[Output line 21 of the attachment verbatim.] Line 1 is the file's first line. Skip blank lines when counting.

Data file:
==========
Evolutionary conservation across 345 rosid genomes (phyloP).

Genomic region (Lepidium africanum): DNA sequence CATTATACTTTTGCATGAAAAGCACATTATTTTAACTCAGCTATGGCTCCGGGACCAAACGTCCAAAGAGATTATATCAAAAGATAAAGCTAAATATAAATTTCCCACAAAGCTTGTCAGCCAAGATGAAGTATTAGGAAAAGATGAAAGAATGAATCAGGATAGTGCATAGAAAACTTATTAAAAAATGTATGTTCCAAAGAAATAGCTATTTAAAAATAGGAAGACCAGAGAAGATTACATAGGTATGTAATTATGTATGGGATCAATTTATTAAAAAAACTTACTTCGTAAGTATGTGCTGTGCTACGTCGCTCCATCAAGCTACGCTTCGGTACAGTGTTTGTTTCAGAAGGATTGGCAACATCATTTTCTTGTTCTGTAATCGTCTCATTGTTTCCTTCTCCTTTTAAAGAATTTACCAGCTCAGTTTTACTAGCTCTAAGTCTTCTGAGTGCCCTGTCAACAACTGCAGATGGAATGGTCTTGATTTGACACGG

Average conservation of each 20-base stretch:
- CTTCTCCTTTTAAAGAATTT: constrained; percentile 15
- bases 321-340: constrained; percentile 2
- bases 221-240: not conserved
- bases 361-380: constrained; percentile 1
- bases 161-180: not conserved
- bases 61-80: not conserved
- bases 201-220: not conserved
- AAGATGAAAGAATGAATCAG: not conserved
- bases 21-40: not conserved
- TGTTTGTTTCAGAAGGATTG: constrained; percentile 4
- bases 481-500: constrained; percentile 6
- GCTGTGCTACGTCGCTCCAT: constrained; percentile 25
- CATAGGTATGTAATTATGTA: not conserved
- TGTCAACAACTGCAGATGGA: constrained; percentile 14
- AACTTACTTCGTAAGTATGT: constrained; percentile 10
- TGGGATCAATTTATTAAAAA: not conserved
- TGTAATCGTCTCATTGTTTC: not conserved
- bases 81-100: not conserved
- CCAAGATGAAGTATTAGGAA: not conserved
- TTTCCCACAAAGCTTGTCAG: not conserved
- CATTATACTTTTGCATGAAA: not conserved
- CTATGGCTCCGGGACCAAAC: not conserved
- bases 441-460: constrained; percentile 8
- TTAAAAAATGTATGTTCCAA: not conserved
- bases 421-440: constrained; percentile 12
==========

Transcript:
- bases 81-100: not conserved